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Regional plan could provide local say on renewables

Want a say in where renewable energy comes from in your neighborhood?

The Lamoille County Planning Commission is looking for public comment on its renewable energy plan.

A public hearing on the plan will be held March 13 at 5 p.m. at Lamoille County Planning Commission’s Morristown office. The plan is available online at lcpcvt.org. Nine of Lamoille County’s 10 towns are part of the regional planning commission; the exception is Morristown.

The commission has been working on its renewable energy plan since late 2016.

Before that, the Vermont Public Utility Commission didn’t have to give much consideration to town plans that dealt with renewable energy. However, the Legislature then passed Act 174, which says the commission must give “substantial deference” to a regional planning commission’s certified renewable energy plan – thus giving local residents a voice in the siting of renewable energy projects.

Certified renewable energy plans help towns decide, before projects are proposed, where they’re acceptable, and also outline how towns will work toward the state’s goal to get 90 percent of its energy from renewable sources by 2050.

The goal is to produce about 10 percent of that renewable energy in Vermont.

The state’s goal also requires Vermonters to reduce their collective energy use by 33 percent by 2050.

Right now, businesses and residents of Lamoille County get 21 percent of their energy from renewable sources, and the other 79 percent from non-renewables such as petroleum, the draft plan says.

The plan makes most Lamoille County ridgelines off-limits to wind turbines, along with any location within 1 kilometer of a residence, and takes into consideration where solar farms would be feasible.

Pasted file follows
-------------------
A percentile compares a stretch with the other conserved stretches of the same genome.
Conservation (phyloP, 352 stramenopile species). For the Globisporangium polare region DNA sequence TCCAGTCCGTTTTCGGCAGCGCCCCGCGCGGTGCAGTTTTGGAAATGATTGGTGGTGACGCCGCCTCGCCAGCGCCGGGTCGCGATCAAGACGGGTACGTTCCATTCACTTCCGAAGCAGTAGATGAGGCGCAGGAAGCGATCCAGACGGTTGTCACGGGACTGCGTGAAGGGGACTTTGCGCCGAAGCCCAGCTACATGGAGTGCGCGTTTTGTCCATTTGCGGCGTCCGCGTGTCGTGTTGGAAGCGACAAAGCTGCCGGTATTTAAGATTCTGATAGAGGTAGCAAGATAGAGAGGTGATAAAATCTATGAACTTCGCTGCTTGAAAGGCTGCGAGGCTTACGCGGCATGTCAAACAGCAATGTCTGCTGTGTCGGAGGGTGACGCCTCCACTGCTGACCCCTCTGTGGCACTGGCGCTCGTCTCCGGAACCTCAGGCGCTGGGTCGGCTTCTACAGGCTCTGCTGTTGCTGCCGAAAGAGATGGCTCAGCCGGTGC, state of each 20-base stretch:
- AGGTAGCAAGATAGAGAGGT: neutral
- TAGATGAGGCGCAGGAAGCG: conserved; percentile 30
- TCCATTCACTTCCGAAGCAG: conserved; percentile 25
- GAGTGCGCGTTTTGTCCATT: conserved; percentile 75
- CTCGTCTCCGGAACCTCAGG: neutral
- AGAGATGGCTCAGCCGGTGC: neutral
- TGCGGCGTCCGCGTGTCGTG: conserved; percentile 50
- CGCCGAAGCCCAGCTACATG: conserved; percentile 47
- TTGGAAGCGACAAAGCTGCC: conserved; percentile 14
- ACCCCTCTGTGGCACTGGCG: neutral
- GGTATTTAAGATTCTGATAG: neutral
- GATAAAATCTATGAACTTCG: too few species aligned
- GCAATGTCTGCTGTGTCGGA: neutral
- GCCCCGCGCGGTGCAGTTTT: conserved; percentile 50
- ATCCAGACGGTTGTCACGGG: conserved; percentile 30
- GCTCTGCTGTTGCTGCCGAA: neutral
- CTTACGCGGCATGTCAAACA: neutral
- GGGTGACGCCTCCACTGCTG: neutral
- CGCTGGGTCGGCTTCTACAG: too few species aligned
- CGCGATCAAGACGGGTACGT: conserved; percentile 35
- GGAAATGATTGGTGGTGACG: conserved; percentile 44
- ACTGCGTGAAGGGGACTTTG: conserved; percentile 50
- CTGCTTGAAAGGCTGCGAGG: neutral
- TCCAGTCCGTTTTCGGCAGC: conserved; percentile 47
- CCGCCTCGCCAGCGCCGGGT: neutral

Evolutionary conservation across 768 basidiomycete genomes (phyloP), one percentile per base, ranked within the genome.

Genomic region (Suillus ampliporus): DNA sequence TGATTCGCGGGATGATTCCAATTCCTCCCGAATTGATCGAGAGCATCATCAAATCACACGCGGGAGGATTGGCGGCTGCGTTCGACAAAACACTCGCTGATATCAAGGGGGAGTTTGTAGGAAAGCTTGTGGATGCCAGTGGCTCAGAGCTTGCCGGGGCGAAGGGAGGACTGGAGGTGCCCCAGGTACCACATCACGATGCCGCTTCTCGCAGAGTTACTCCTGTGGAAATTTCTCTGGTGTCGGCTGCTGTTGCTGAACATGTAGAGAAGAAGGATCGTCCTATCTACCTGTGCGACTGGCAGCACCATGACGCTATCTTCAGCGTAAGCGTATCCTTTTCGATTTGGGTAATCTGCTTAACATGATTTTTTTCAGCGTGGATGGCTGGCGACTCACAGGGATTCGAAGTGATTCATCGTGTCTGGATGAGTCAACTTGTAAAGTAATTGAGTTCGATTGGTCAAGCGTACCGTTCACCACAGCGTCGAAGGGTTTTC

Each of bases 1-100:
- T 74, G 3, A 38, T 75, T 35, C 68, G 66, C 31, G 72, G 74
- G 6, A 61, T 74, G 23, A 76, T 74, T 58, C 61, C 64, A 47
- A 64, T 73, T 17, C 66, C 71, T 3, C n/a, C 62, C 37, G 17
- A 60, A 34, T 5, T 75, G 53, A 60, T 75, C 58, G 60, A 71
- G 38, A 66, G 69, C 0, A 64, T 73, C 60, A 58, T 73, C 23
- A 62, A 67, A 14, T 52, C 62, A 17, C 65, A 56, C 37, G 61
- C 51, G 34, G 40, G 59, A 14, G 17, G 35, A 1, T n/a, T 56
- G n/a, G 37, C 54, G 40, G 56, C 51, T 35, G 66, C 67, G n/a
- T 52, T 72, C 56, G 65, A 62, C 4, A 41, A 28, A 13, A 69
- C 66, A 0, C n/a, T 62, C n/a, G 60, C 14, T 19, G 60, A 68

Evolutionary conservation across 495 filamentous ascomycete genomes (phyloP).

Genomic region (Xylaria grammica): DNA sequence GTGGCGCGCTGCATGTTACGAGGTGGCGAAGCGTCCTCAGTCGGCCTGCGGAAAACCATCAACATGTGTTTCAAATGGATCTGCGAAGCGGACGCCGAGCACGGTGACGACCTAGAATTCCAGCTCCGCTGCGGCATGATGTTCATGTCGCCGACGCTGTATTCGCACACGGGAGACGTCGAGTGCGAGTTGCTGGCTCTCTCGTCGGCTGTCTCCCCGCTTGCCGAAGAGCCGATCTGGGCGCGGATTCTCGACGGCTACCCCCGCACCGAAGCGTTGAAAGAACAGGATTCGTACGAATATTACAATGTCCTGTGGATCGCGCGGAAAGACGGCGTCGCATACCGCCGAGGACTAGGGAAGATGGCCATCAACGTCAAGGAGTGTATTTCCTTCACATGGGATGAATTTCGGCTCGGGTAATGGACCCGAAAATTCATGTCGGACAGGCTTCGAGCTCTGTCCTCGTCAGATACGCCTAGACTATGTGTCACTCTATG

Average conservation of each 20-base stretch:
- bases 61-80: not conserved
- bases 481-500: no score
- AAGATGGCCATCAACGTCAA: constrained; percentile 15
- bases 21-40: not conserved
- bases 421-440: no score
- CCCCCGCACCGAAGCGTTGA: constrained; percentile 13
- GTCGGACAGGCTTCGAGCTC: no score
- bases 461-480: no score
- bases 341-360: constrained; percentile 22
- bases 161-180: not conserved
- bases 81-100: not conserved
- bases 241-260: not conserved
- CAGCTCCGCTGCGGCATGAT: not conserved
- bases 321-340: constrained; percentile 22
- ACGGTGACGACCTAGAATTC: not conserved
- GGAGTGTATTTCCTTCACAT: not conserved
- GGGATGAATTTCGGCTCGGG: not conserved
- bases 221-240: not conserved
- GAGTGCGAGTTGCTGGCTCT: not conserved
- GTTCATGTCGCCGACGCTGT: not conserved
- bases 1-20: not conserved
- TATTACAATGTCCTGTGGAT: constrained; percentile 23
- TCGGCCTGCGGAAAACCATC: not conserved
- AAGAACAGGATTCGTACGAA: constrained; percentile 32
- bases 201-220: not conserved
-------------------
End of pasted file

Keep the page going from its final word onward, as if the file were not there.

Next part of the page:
Lamoille County covers almost 300,000 acres, 70,000 of which have the potential for solar.

About 1,000 acres would be needed for solar energy to meet the state’s goals by 2050.

To help meet the state’s goals, utilities in Lamoille County would need to produce about five and a half times as much renewable energy as they do now.

Stowe Electric Department won’t need to build more renewable energy sites, says general manager Ellen Burt, since it built a 1-megawatt solar farm in Nebraska Valley two years ago.

“One thing is Stowe really has the transmission capacity,” Burt said. “We are out of the whole loop of transmission that needs to be upgraded to the north of us. So on that piece, we’re definitely ahead.”

She doesn’t know yet whether the plan could mean additional costs to Stowe taxpayers and electric department ratepayers.

“Right now, this plan is an aspirational document, and it’s really very broad, at this point. Many things may change, such as the energy market’s regulation, and as technology evolves. It’s very difficult to pinpoint, at this point,” Burt said.

The time to make your voice heard is now, when Lamoille County Planning Commission is still crafting those policies.

The commission held a public hearing Feb. 27, and has two more to go. Just two people attended the hearing Feb. 27, said Tasha Wallis, the planning commission’s executive director, and the Vermont Agency of Natural Resources asked the commission to better define what size wind turbines it would be OK with, but the reception, overall, has been positive.

“We anticipate some comments from some of our adjoining regional planning commissions,” which don’t get any official say in the plan, but which are allowed the opportunity to comment, Wallis said.

The Hyde Park electric department did request some revisions involving information about the services it provides to customers, but so far no other member towns have commented, said Lea Kilvadyova, the planner in charge of crafting the plan.

Tom Jackman, Stowe’s director of planning, says the town doesn’t plan to file any formal comment about the plan.

“It’s just a plan for doing Lamoille County’s part in meeting the state’s energy goals and it doesn’t mandate anything, so there’s nothing in it that would pose a challenge to Stowe residents,” Jackman said. “People are free to choose whether or not they want to install solar panels or wind turbines on their properties.”